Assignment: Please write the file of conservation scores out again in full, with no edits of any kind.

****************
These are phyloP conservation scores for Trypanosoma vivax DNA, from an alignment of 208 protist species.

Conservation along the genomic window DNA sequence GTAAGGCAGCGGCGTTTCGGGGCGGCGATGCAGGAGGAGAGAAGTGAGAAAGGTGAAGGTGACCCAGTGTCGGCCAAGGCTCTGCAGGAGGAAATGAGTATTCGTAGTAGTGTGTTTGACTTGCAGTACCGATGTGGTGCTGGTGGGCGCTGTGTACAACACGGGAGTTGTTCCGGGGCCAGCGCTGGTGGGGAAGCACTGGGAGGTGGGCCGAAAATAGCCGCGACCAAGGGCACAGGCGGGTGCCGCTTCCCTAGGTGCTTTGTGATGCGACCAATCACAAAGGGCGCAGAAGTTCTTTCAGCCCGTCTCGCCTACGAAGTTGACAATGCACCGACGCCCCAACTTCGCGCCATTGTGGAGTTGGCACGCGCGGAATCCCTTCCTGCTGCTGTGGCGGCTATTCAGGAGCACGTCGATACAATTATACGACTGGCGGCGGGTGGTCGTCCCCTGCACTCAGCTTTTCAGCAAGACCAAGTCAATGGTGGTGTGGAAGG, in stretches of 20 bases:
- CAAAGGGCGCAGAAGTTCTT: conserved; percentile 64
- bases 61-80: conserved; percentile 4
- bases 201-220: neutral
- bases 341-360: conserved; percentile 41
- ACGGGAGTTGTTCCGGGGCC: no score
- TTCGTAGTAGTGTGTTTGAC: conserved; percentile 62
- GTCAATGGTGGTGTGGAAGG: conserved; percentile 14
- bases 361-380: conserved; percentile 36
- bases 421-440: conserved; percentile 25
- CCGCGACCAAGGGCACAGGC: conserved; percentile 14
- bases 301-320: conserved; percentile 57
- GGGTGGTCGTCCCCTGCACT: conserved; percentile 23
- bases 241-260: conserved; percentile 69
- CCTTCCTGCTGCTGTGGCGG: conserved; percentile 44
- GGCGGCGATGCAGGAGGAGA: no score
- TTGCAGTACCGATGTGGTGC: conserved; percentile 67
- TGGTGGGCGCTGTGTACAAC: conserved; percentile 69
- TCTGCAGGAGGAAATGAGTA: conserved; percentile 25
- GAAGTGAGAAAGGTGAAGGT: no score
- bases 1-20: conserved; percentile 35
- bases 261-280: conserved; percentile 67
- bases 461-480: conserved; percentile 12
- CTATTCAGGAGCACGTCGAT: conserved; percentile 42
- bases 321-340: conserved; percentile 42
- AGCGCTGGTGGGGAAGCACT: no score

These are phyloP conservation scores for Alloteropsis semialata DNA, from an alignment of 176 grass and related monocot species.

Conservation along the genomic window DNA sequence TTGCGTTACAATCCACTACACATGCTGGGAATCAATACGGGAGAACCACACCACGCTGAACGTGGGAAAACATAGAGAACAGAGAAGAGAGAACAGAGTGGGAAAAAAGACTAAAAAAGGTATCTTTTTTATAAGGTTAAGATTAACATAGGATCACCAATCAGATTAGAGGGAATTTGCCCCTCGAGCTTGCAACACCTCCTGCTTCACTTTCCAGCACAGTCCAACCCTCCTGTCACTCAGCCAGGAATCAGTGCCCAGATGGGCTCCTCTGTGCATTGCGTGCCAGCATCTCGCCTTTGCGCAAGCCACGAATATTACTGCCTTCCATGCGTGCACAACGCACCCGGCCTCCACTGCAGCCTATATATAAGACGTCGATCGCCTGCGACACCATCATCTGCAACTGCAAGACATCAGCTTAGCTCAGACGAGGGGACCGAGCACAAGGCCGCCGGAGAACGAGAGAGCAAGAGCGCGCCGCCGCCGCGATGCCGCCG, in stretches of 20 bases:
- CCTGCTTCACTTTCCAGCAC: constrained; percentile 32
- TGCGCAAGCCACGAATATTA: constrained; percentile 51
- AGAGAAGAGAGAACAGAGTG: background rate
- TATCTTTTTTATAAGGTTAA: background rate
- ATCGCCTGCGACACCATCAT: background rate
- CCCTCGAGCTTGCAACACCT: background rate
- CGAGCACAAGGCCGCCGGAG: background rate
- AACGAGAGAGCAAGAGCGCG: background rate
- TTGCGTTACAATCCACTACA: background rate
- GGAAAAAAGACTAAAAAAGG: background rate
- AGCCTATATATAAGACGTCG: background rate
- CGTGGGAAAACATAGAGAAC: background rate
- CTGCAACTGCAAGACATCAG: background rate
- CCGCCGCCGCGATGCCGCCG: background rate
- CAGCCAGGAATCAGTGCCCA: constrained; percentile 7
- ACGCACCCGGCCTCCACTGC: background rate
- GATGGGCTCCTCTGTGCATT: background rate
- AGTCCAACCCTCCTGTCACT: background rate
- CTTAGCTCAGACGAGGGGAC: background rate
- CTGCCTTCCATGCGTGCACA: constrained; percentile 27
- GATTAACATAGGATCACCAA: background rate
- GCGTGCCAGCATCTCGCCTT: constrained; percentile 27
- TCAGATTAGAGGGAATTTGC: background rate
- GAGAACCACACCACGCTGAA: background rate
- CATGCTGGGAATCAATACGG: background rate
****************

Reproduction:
These are phyloP conservation scores for Trypanosoma vivax DNA, from an alignment of 208 protist species.

Conservation along the genomic window DNA sequence GTAAGGCAGCGGCGTTTCGGGGCGGCGATGCAGGAGGAGAGAAGTGAGAAAGGTGAAGGTGACCCAGTGTCGGCCAAGGCTCTGCAGGAGGAAATGAGTATTCGTAGTAGTGTGTTTGACTTGCAGTACCGATGTGGTGCTGGTGGGCGCTGTGTACAACACGGGAGTTGTTCCGGGGCCAGCGCTGGTGGGGAAGCACTGGGAGGTGGGCCGAAAATAGCCGCGACCAAGGGCACAGGCGGGTGCCGCTTCCCTAGGTGCTTTGTGATGCGACCAATCACAAAGGGCGCAGAAGTTCTTTCAGCCCGTCTCGCCTACGAAGTTGACAATGCACCGACGCCCCAACTTCGCGCCATTGTGGAGTTGGCACGCGCGGAATCCCTTCCTGCTGCTGTGGCGGCTATTCAGGAGCACGTCGATACAATTATACGACTGGCGGCGGGTGGTCGTCCCCTGCACTCAGCTTTTCAGCAAGACCAAGTCAATGGTGGTGTGGAAGG, in stretches of 20 bases:
- CAAAGGGCGCAGAAGTTCTT: conserved; percentile 64
- bases 61-80: conserved; percentile 4
- bases 201-220: neutral
- bases 341-360: conserved; percentile 41
- ACGGGAGTTGTTCCGGGGCC: no score
- TTCGTAGTAGTGTGTTTGAC: conserved; percentile 62
- GTCAATGGTGGTGTGGAAGG: conserved; percentile 14
- bases 361-380: conserved; percentile 36
- bases 421-440: conserved; percentile 25
- CCGCGACCAAGGGCACAGGC: conserved; percentile 14
- bases 301-320: conserved; percentile 57
- GGGTGGTCGTCCCCTGCACT: conserved; percentile 23
- bases 241-260: conserved; percentile 69
- CCTTCCTGCTGCTGTGGCGG: conserved; percentile 44
- GGCGGCGATGCAGGAGGAGA: no score
- TTGCAGTACCGATGTGGTGC: conserved; percentile 67
- TGGTGGGCGCTGTGTACAAC: conserved; percentile 69
- TCTGCAGGAGGAAATGAGTA: conserved; percentile 25
- GAAGTGAGAAAGGTGAAGGT: no score
- bases 1-20: conserved; percentile 35
- bases 261-280: conserved; percentile 67
- bases 461-480: conserved; percentile 12
- CTATTCAGGAGCACGTCGAT: conserved; percentile 42
- bases 321-340: conserved; percentile 42
- AGCGCTGGTGGGGAAGCACT: no score

These are phyloP conservation scores for Alloteropsis semialata DNA, from an alignment of 176 grass and related monocot species.

Conservation along the genomic window DNA sequence TTGCGTTACAATCCACTACACATGCTGGGAATCAATACGGGAGAACCACACCACGCTGAACGTGGGAAAACATAGAGAACAGAGAAGAGAGAACAGAGTGGGAAAAAAGACTAAAAAAGGTATCTTTTTTATAAGGTTAAGATTAACATAGGATCACCAATCAGATTAGAGGGAATTTGCCCCTCGAGCTTGCAACACCTCCTGCTTCACTTTCCAGCACAGTCCAACCCTCCTGTCACTCAGCCAGGAATCAGTGCCCAGATGGGCTCCTCTGTGCATTGCGTGCCAGCATCTCGCCTTTGCGCAAGCCACGAATATTACTGCCTTCCATGCGTGCACAACGCACCCGGCCTCCACTGCAGCCTATATATAAGACGTCGATCGCCTGCGACACCATCATCTGCAACTGCAAGACATCAGCTTAGCTCAGACGAGGGGACCGAGCACAAGGCCGCCGGAGAACGAGAGAGCAAGAGCGCGCCGCCGCCGCGATGCCGCCG, in stretches of 20 bases:
- CCTGCTTCACTTTCCAGCAC: constrained; percentile 32
- TGCGCAAGCCACGAATATTA: constrained; percentile 51
- AGAGAAGAGAGAACAGAGTG: background rate
- TATCTTTTTTATAAGGTTAA: background rate
- ATCGCCTGCGACACCATCAT: background rate
- CCCTCGAGCTTGCAACACCT: background rate
- CGAGCACAAGGCCGCCGGAG: background rate
- AACGAGAGAGCAAGAGCGCG: background rate
- TTGCGTTACAATCCACTACA: background rate
- GGAAAAAAGACTAAAAAAGG: background rate
- AGCCTATATATAAGACGTCG: background rate
- CGTGGGAAAACATAGAGAAC: background rate
- CTGCAACTGCAAGACATCAG: background rate
- CCGCCGCCGCGATGCCGCCG: background rate
- CAGCCAGGAATCAGTGCCCA: constrained; percentile 7
- ACGCACCCGGCCTCCACTGC: background rate
- GATGGGCTCCTCTGTGCATT: background rate
- AGTCCAACCCTCCTGTCACT: background rate
- CTTAGCTCAGACGAGGGGAC: background rate
- CTGCCTTCCATGCGTGCACA: constrained; percentile 27
- GATTAACATAGGATCACCAA: background rate
- GCGTGCCAGCATCTCGCCTT: constrained; percentile 27
- TCAGATTAGAGGGAATTTGC: background rate
- GAGAACCACACCACGCTGAA: background rate
- CATGCTGGGAATCAATACGG: background rate